Additionally, atheroma rupture may allow bleeding from the lumen into the inner tissue of the atheroma making the atheroma size suddenly increase and protrude into the lumen of the artery producing lumen narrowing or even total obstruction.


While a single ruptured plaque can be identified during autopsy as the cause of a coronary event, there is currently no way to identify a culprit lesion before it ruptures. Because artery walls typically enlarge in response to enlarging plaques, these plaques do not usually produce much stenosis of the artery lumen. Therefore, they are not detected by cardiac stress tests or angiography, the tests most commonly performed clinically with the goal of predicting susceptibility to future heart attack. Additionally, because these lesions do not produce significant stenoses, they are typically not considered "critical" and/or interventionable by interventional cardiologists, even though research indications they are the more important lesions for producing heart attacks.

The tests most commonly performed clinically with the goal of testing susceptibility to future heart attack include several medical research efforts, starting in the early to mid-1990s, using intravascular ultrasound IVUS), thermography,(near-infrared spectroscopy) careful clinical follow-up and other methods, to predict these lesions and the individuals most prone to future heart attacks. These efforts remain largely research with no useful clinical methods to date (2006).

Another approach to detecting and understanding plaque behavior, used in research and by a few clinicians, is to use ultrasound to non-invasively measure wall thickness (usually abbreviated IMT) in portions of larger arteries closest to the skin, such as the carotid or femoral arteries. While stability vs. vulnerability cannot be readily distinguished in this way, quantitative baseline measurements of the thickest portions of the arterial wall (locations with the most plaque accumulation). Documenting the IMT, location of each measurement and plaque size, a basis for tracking and partially verifying the effects of medical treatments on the progression, stability or potential regression of plaque, within a given individual over time, may be achieved.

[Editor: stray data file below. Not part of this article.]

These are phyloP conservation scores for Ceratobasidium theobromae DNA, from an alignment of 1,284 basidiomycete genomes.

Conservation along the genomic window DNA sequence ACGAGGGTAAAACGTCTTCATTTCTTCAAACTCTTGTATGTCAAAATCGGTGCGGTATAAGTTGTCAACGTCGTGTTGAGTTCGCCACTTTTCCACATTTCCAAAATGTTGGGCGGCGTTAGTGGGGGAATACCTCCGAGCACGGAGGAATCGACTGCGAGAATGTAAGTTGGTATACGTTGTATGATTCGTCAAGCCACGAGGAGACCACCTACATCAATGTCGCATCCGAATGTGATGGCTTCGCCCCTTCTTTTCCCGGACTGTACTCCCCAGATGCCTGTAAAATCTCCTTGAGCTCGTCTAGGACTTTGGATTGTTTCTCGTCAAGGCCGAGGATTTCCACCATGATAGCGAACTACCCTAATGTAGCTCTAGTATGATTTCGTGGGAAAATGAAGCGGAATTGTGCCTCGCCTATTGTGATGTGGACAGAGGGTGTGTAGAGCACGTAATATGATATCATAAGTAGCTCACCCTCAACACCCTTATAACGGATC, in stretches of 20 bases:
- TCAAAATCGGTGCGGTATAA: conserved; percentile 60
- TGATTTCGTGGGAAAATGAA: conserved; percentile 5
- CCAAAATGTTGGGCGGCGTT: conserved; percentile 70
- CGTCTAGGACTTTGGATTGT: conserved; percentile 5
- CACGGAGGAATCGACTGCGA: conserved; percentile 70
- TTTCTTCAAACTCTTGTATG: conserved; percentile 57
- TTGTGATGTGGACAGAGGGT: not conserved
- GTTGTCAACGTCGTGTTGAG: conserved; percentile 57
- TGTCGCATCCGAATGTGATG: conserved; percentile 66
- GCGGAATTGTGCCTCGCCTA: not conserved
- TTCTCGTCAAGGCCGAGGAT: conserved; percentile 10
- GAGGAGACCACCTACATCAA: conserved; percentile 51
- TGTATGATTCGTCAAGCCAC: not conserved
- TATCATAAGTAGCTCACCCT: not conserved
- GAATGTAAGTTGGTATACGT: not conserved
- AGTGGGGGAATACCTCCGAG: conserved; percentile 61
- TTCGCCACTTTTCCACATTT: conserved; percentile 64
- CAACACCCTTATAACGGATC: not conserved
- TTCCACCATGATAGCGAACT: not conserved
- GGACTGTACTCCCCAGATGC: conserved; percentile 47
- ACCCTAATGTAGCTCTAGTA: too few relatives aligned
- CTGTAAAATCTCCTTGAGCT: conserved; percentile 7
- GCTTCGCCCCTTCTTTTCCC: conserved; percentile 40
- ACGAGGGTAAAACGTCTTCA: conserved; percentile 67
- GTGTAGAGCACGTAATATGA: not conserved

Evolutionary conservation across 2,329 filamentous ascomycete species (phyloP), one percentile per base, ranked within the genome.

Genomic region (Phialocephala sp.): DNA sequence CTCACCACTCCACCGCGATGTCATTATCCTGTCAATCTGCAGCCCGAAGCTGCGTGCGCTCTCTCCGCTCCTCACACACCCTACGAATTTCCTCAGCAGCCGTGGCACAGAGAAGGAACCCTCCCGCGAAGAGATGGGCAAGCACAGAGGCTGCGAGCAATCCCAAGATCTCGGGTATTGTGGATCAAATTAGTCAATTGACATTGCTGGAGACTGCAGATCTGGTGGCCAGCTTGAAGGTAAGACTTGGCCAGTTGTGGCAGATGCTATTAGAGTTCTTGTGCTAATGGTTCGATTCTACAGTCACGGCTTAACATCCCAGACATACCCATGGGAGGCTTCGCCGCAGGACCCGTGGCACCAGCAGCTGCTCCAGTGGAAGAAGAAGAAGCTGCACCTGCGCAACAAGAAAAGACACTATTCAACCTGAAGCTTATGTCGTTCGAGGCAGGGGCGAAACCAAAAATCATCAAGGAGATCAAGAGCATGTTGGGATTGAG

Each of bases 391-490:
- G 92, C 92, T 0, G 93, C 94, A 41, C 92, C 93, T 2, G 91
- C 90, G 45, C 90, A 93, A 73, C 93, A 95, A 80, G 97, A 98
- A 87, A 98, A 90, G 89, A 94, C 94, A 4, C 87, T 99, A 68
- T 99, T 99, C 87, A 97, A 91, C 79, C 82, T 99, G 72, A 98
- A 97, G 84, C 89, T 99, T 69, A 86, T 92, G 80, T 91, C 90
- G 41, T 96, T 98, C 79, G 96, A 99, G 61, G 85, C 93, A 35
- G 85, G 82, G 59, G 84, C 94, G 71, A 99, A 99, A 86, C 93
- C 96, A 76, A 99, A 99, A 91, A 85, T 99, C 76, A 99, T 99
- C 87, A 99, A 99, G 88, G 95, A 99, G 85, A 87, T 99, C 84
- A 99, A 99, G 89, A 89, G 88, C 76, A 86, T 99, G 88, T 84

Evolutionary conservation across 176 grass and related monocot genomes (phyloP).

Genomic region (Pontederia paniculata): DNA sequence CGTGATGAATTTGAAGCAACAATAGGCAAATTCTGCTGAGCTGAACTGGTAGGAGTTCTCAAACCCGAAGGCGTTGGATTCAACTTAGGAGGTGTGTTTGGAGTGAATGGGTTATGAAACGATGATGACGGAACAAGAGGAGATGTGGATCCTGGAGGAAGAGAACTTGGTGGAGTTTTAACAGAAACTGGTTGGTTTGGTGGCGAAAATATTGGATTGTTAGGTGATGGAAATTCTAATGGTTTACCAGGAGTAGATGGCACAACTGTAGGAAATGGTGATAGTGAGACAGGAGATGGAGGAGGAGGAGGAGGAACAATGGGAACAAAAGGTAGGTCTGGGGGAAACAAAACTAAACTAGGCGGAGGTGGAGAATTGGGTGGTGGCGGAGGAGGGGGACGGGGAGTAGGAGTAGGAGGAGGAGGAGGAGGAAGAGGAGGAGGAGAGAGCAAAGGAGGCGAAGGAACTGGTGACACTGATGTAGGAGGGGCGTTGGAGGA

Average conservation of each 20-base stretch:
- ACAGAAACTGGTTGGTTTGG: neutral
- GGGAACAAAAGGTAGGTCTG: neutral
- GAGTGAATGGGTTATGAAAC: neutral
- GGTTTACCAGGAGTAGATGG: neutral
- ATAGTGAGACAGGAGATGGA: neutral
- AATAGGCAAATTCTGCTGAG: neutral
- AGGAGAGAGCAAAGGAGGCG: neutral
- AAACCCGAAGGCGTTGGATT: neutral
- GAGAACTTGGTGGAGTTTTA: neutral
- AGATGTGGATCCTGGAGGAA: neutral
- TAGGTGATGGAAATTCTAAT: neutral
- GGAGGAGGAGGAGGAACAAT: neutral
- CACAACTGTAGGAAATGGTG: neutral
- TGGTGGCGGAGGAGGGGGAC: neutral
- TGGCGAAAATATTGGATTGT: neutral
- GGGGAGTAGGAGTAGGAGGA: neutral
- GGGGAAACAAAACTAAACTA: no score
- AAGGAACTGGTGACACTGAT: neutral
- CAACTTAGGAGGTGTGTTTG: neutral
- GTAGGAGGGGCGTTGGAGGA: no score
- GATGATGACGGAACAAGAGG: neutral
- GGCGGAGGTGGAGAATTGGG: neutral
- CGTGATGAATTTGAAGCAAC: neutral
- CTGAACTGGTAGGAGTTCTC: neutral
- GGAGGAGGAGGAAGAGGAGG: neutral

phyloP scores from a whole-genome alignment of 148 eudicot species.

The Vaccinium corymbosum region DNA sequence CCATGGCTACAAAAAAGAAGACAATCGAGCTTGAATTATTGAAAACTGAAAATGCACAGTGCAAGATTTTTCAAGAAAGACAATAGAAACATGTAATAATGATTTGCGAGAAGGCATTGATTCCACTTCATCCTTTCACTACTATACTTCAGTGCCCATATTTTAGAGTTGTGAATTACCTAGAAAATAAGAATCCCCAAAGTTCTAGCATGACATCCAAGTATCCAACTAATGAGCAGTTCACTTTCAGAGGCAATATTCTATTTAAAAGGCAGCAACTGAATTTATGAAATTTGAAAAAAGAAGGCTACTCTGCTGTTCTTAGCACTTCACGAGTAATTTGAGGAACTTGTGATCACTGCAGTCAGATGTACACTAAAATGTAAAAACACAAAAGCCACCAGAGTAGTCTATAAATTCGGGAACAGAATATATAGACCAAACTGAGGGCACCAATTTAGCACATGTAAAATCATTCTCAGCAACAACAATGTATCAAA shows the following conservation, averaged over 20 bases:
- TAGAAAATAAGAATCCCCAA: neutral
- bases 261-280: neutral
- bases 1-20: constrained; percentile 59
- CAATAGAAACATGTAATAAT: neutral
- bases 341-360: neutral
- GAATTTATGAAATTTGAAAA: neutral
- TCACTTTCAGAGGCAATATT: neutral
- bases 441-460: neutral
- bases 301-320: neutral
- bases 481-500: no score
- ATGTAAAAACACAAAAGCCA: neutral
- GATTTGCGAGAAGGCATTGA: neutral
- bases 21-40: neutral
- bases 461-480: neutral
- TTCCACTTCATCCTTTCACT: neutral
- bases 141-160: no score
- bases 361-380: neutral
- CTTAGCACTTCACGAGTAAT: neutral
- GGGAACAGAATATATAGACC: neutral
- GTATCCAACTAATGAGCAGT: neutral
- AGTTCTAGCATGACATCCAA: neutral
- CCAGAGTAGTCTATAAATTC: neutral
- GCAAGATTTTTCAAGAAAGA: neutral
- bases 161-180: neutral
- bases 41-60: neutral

Patients can lower their risk for vulnerable plaque rupture in the same ways that they can cut their heart attack risk: take aspirin, eat a proper diet, quit smoking, and begin an exercise program. Researchers also think that obesity and diabetes may be tied to high levels of C-reactive protein. [ [ Texas Heart Institute, Heart Information Center] ]


No clinically validated detection or treatment methods for vulnerable plaque exist currently. [Heart Disease and Stroke Statistics – 2006 update, American Heart Association.]

Current Research

Newer clinical trial results (2007), e.g. the COURAGE trial,cite journal |author=Boden WE, O'Rourke RA, Teo KK, "et al" |title=Optimal medical therapy with or without PCI for stable coronary disease |journal=N. Engl. J. Med. |volume=356 |issue=15 |pages=1503–16 |year=2007 |month=April |pmid=17387127 |doi=10.1056/NEJMoa070829 |url=] have demonstrated that aggressively treating some of the physiologic behavioral factors which promote atheromas with "optimal medical therapy" (not opening stenoses, per-se) produced the most effective results in terms of improving human survival and quality of life for those who have been identified as having already developed advanced cardiovascular disease with many vulnerable plaques.


Wikimedia Foundation. 2010.